Gone are the pool tables and graffiti covered walls of yesteryear upstairs at The Norfolk. The hotel’s former function space has given way to House of Crabs, hospitality group Drink 'n' Dine’s newest venture, born from extensive research deep inside the seafood shacks of the USA.
“The Norfolk is three years old now, so we thought we’d do something other than just repainting it,” says Drink 'n' Dine's Jaime Wirth, sitting down to a dinner of snow crab in a Cajun sauce, fries with corn and lobster gravy, lobster rolls, yabbies in Mexican sauce and smoked octopus tacos with us on the restaurant’s opening night. “Queenie’s upstairs at The Forresters was opened using the same format - a separate restaurant upstairs at the pub - and it seemed to work, so we thought we should do something up here,” says Wirth.
House of Crabs is a smart, original reimagining of the space, which beforehand wasn’t really living up to its potential. “This used to be two offices and our function room,” says Wirth. “A function space is cool when you have a function on, but when you don’t have anything going on, you have this huge empty room.”
A giant red papier maché crab mounted on the wall greets you with a woozy expression as you ascend the stairs from The Norfolk’s bar. The space is an unrecognisable version of its former self, decorated in the same kitschy, overwhelming style (dialled up to a fantastic 10) that all Drink ‘n’ Dine venues are known for. Brightly painted fishing nets, buoys and lobster traps are hung from the ceiling, all lit with coloured lights, and drinks are served from the bar toward the back, hammered together to look like a bulbous wooden ship.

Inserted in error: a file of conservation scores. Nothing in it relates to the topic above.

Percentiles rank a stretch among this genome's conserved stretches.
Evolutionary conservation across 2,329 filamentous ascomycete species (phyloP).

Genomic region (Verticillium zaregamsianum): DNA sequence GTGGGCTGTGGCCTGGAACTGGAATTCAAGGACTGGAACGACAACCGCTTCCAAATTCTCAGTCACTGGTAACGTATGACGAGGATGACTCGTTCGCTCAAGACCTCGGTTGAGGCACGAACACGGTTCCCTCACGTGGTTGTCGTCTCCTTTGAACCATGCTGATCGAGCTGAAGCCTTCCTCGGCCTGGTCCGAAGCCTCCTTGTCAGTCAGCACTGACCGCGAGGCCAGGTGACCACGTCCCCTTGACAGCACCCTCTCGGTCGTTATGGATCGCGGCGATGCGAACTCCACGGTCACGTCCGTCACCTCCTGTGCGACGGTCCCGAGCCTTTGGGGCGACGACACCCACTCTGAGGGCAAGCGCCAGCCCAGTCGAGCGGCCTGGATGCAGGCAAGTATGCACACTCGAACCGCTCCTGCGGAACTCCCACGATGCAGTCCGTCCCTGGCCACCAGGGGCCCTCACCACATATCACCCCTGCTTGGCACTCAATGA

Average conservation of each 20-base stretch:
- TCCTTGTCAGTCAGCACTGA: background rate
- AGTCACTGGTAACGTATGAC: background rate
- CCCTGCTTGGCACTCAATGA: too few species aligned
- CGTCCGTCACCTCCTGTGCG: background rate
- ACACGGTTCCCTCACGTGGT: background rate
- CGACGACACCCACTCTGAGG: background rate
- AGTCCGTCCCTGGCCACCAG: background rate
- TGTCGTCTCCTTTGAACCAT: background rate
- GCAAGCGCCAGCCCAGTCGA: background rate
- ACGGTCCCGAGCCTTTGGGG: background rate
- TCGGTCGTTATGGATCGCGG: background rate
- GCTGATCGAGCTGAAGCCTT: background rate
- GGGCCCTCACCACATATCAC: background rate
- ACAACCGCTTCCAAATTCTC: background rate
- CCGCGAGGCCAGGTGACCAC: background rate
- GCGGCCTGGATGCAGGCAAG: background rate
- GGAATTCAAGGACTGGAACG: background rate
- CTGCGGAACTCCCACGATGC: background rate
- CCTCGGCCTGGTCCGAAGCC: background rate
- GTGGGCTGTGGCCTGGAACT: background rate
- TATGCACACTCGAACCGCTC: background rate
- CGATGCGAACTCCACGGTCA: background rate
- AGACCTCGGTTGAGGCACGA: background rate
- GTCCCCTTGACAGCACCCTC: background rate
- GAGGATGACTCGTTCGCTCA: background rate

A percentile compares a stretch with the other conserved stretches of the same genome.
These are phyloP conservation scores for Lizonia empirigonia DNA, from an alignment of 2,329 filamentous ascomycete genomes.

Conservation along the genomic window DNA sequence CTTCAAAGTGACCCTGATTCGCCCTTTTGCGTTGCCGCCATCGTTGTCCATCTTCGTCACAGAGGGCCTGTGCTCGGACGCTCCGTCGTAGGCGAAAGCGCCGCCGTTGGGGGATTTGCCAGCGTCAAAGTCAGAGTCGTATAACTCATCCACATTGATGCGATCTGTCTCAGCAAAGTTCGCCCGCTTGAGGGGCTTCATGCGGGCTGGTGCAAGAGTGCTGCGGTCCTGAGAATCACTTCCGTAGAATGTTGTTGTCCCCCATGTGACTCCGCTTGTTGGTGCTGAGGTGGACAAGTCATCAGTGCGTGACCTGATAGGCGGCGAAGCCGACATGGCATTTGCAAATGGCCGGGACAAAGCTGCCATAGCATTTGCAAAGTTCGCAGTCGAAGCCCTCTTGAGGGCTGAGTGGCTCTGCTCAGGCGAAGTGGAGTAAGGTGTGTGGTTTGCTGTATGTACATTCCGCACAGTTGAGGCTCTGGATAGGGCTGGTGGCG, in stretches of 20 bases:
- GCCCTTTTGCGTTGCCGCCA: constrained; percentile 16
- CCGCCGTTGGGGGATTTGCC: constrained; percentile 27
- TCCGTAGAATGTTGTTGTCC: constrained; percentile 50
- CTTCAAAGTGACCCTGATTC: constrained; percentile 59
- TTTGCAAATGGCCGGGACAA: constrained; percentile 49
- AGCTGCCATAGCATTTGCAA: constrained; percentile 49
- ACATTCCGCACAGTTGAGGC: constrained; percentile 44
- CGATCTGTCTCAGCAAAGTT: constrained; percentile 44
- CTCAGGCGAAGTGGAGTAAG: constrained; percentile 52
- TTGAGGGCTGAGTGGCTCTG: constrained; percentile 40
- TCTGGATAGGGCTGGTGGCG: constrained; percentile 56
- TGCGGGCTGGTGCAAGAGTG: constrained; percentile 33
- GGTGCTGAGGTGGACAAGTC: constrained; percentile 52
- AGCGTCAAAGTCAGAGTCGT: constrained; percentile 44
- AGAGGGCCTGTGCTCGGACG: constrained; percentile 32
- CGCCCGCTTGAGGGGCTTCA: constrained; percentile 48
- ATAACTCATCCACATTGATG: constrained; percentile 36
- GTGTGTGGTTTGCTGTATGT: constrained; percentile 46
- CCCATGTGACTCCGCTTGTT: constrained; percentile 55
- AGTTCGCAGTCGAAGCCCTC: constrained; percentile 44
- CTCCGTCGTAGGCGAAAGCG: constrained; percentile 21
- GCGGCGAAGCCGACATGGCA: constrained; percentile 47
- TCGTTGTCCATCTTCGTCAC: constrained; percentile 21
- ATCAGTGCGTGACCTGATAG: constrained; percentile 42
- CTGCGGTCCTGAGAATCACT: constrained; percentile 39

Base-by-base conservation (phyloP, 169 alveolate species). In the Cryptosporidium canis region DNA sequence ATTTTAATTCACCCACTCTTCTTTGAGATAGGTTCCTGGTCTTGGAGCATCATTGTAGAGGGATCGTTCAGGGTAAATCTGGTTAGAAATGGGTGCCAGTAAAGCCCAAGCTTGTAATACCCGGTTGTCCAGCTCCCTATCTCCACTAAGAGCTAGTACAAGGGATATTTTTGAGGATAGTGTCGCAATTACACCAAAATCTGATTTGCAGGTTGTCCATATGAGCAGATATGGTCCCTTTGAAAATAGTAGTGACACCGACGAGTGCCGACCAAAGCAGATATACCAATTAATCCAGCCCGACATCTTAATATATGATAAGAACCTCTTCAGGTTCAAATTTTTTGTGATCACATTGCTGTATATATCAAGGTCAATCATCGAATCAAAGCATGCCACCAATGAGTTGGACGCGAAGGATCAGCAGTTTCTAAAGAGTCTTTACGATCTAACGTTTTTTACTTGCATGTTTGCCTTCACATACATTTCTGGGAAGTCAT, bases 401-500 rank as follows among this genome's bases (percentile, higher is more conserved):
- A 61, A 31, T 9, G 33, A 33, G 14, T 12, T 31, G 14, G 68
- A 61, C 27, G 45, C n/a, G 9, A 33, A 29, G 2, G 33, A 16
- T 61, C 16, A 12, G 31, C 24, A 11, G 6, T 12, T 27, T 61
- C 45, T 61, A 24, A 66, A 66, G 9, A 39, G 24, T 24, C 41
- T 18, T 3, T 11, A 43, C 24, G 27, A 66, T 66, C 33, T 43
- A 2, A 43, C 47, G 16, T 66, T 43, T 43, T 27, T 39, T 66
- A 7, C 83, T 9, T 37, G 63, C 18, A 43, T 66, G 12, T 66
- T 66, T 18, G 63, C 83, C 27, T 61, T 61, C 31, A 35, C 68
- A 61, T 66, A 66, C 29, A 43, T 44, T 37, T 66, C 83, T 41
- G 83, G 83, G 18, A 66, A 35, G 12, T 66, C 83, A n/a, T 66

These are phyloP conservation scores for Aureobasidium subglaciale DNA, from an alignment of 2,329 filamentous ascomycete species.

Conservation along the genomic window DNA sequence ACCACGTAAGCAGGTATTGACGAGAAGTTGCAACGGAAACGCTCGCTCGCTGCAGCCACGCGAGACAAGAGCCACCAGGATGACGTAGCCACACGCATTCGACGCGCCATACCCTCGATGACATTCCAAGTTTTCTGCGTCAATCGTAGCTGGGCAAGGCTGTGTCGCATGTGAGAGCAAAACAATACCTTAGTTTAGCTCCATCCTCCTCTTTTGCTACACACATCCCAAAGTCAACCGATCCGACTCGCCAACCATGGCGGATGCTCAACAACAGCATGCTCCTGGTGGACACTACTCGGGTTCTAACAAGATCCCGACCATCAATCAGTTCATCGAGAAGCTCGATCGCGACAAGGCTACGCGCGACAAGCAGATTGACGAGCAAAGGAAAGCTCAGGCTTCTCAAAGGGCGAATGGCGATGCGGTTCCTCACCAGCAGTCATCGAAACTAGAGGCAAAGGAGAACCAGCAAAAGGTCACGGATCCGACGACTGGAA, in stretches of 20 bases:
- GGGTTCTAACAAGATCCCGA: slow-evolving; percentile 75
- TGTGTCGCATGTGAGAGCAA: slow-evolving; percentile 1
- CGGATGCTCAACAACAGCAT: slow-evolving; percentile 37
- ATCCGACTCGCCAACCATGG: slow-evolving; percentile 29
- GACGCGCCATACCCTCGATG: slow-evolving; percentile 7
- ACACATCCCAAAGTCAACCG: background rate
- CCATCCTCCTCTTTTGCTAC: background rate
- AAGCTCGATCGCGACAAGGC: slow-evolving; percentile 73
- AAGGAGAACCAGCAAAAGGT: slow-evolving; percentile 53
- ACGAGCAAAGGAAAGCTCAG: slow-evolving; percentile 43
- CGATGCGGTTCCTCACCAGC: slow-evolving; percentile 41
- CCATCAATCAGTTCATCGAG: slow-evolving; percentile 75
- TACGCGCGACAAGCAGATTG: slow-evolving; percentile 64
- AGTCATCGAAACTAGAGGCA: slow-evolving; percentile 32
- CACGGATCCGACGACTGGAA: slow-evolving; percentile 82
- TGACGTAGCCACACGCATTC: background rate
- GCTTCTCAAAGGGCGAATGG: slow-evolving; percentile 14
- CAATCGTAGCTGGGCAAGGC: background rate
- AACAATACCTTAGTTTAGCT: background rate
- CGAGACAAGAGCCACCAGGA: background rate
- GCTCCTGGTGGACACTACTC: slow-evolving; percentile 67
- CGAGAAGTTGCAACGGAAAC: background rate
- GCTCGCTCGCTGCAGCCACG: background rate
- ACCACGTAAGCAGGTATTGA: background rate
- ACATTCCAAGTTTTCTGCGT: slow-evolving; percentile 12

One of the only spots in Sydney to offer real American seafood boil, (and the only Australian importer of Budweiser cans) the menu, led by executive chef Jaime Thomas, offers a choice of shellfish, including South Australian mussels, little neck clams, Queensland prawns, blue, spanner and king crabs, plus specials like snow crab or yabbies, depending on market availability. Once you’ve made that nail-biting decision, you’re faced with a choice of four sauces – Cajun, Mexican, Oriental or lemon pepper. Paper bibs are tied around necks, the table is lined with butcher’s paper and plastic gloves are best donned before bags of saucy, juicy shellfish arrive at the table alongside a basket of sweet white bread ready for dipping. It’s not a dainty affair, and that’s half the fun. Prawn juice and shards of shell litter the table, your fingers, and most likely your dining partner. If there was anywhere to break the ice of a first date, this is your spot. Nothing spells love at first sight like a face covered in seafood sauce.
While those in the USA enjoy a bounty of cheap, accessible seafood, it’s no secret that the price of that available here is several rungs higher on the price scale. “A lobster tail in America is about $5, and a lobster tail in Australia is about $26; that’s the price difference,” says Wirth. “So we’ve just tried to make it as reasonable as we can.” Prices aren’t hiked up with huge mark-ups at House of Crabs, but as Wirth says, “If you come here with four people and have a good crack at it, you’ll spend $40-$50 a head.” Cocktails are uncomplicated and tasty. A frothy pineapple sour or an apricot cobbler highball are terrific foils to the richness of the boil and if you can fit it in, a neapolitan ice cream waffle sandwich with raspberry sauce, peanuts and chocolate will take you back to your childhood milk bar days.
“We didn’t want to just do something fancy upstairs,” says Wirth, “we wanted to do something different.” He’s nailed it. Just one piece of advice; wear the gloves.
House of Crabs
Level 1, 305 Cleveland Street, Redfern (upstairs at The Norfolk Hotel)
(02) 9699 3177